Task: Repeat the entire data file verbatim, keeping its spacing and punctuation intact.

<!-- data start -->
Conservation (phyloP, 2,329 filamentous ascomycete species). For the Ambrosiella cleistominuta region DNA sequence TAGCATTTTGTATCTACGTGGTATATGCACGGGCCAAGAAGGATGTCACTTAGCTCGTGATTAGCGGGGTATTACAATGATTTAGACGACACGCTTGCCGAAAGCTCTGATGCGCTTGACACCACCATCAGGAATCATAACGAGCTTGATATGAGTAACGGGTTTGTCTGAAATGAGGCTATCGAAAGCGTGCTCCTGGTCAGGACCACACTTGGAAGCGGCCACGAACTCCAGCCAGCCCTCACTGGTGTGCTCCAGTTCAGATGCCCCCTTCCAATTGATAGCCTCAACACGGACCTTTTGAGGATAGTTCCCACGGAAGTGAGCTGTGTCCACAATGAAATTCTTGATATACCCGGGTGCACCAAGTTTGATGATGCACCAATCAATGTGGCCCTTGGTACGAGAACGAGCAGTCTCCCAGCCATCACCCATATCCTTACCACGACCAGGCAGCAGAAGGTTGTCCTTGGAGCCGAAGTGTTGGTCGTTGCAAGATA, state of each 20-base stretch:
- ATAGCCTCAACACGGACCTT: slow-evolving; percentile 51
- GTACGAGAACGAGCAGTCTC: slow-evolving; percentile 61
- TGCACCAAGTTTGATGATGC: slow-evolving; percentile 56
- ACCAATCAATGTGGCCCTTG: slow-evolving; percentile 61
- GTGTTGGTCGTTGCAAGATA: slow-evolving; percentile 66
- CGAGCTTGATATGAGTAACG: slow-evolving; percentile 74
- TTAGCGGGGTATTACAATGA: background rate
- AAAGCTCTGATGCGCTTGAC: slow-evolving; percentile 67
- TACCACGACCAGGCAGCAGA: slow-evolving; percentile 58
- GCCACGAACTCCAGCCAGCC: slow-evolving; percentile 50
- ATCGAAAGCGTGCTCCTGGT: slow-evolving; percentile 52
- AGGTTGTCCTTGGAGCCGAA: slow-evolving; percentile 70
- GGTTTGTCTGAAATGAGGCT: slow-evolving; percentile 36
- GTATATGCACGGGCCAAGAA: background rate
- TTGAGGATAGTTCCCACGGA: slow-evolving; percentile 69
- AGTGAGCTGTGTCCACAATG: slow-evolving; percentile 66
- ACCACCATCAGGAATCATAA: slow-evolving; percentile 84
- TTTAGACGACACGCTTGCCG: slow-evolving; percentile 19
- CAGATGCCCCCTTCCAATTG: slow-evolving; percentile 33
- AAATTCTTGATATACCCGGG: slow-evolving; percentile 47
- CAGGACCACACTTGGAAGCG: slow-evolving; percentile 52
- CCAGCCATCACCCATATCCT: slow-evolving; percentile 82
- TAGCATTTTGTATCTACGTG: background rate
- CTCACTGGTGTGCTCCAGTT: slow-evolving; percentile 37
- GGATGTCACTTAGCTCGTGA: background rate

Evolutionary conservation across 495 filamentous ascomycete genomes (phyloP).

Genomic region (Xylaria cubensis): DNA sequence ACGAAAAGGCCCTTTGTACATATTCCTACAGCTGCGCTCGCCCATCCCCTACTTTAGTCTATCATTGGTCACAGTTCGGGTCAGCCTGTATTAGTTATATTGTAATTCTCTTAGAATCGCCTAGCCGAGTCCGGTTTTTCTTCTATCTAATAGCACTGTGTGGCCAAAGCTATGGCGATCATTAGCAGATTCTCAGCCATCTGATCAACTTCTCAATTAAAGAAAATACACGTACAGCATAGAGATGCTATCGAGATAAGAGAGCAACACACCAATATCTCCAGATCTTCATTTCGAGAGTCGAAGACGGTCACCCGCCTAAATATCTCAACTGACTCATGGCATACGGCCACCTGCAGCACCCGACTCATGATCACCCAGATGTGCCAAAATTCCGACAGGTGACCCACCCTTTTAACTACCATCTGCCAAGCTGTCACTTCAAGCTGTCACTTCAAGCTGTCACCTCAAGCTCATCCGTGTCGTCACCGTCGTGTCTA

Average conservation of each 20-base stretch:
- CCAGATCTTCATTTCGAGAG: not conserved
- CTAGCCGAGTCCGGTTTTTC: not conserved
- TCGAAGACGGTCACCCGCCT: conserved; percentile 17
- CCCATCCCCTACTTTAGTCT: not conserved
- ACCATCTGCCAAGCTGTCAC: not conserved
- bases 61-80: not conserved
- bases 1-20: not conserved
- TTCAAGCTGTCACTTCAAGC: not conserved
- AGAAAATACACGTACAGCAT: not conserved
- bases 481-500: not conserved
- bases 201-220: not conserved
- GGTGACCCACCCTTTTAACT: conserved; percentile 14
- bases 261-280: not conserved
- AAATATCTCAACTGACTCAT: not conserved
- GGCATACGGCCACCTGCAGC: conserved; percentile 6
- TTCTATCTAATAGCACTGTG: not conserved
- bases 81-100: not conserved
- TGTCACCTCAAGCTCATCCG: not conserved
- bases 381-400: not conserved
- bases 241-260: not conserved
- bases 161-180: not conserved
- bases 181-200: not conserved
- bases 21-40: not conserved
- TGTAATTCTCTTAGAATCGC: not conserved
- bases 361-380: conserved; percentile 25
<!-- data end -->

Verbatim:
Conservation (phyloP, 2,329 filamentous ascomycete species). For the Ambrosiella cleistominuta region DNA sequence TAGCATTTTGTATCTACGTGGTATATGCACGGGCCAAGAAGGATGTCACTTAGCTCGTGATTAGCGGGGTATTACAATGATTTAGACGACACGCTTGCCGAAAGCTCTGATGCGCTTGACACCACCATCAGGAATCATAACGAGCTTGATATGAGTAACGGGTTTGTCTGAAATGAGGCTATCGAAAGCGTGCTCCTGGTCAGGACCACACTTGGAAGCGGCCACGAACTCCAGCCAGCCCTCACTGGTGTGCTCCAGTTCAGATGCCCCCTTCCAATTGATAGCCTCAACACGGACCTTTTGAGGATAGTTCCCACGGAAGTGAGCTGTGTCCACAATGAAATTCTTGATATACCCGGGTGCACCAAGTTTGATGATGCACCAATCAATGTGGCCCTTGGTACGAGAACGAGCAGTCTCCCAGCCATCACCCATATCCTTACCACGACCAGGCAGCAGAAGGTTGTCCTTGGAGCCGAAGTGTTGGTCGTTGCAAGATA, state of each 20-base stretch:
- ATAGCCTCAACACGGACCTT: slow-evolving; percentile 51
- GTACGAGAACGAGCAGTCTC: slow-evolving; percentile 61
- TGCACCAAGTTTGATGATGC: slow-evolving; percentile 56
- ACCAATCAATGTGGCCCTTG: slow-evolving; percentile 61
- GTGTTGGTCGTTGCAAGATA: slow-evolving; percentile 66
- CGAGCTTGATATGAGTAACG: slow-evolving; percentile 74
- TTAGCGGGGTATTACAATGA: background rate
- AAAGCTCTGATGCGCTTGAC: slow-evolving; percentile 67
- TACCACGACCAGGCAGCAGA: slow-evolving; percentile 58
- GCCACGAACTCCAGCCAGCC: slow-evolving; percentile 50
- ATCGAAAGCGTGCTCCTGGT: slow-evolving; percentile 52
- AGGTTGTCCTTGGAGCCGAA: slow-evolving; percentile 70
- GGTTTGTCTGAAATGAGGCT: slow-evolving; percentile 36
- GTATATGCACGGGCCAAGAA: background rate
- TTGAGGATAGTTCCCACGGA: slow-evolving; percentile 69
- AGTGAGCTGTGTCCACAATG: slow-evolving; percentile 66
- ACCACCATCAGGAATCATAA: slow-evolving; percentile 84
- TTTAGACGACACGCTTGCCG: slow-evolving; percentile 19
- CAGATGCCCCCTTCCAATTG: slow-evolving; percentile 33
- AAATTCTTGATATACCCGGG: slow-evolving; percentile 47
- CAGGACCACACTTGGAAGCG: slow-evolving; percentile 52
- CCAGCCATCACCCATATCCT: slow-evolving; percentile 82
- TAGCATTTTGTATCTACGTG: background rate
- CTCACTGGTGTGCTCCAGTT: slow-evolving; percentile 37
- GGATGTCACTTAGCTCGTGA: background rate

Evolutionary conservation across 495 filamentous ascomycete genomes (phyloP).

Genomic region (Xylaria cubensis): DNA sequence ACGAAAAGGCCCTTTGTACATATTCCTACAGCTGCGCTCGCCCATCCCCTACTTTAGTCTATCATTGGTCACAGTTCGGGTCAGCCTGTATTAGTTATATTGTAATTCTCTTAGAATCGCCTAGCCGAGTCCGGTTTTTCTTCTATCTAATAGCACTGTGTGGCCAAAGCTATGGCGATCATTAGCAGATTCTCAGCCATCTGATCAACTTCTCAATTAAAGAAAATACACGTACAGCATAGAGATGCTATCGAGATAAGAGAGCAACACACCAATATCTCCAGATCTTCATTTCGAGAGTCGAAGACGGTCACCCGCCTAAATATCTCAACTGACTCATGGCATACGGCCACCTGCAGCACCCGACTCATGATCACCCAGATGTGCCAAAATTCCGACAGGTGACCCACCCTTTTAACTACCATCTGCCAAGCTGTCACTTCAAGCTGTCACTTCAAGCTGTCACCTCAAGCTCATCCGTGTCGTCACCGTCGTGTCTA

Average conservation of each 20-base stretch:
- CCAGATCTTCATTTCGAGAG: not conserved
- CTAGCCGAGTCCGGTTTTTC: not conserved
- TCGAAGACGGTCACCCGCCT: conserved; percentile 17
- CCCATCCCCTACTTTAGTCT: not conserved
- ACCATCTGCCAAGCTGTCAC: not conserved
- bases 61-80: not conserved
- bases 1-20: not conserved
- TTCAAGCTGTCACTTCAAGC: not conserved
- AGAAAATACACGTACAGCAT: not conserved
- bases 481-500: not conserved
- bases 201-220: not conserved
- GGTGACCCACCCTTTTAACT: conserved; percentile 14
- bases 261-280: not conserved
- AAATATCTCAACTGACTCAT: not conserved
- GGCATACGGCCACCTGCAGC: conserved; percentile 6
- TTCTATCTAATAGCACTGTG: not conserved
- bases 81-100: not conserved
- TGTCACCTCAAGCTCATCCG: not conserved
- bases 381-400: not conserved
- bases 241-260: not conserved
- bases 161-180: not conserved
- bases 181-200: not conserved
- bases 21-40: not conserved
- TGTAATTCTCTTAGAATCGC: not conserved
- bases 361-380: conserved; percentile 25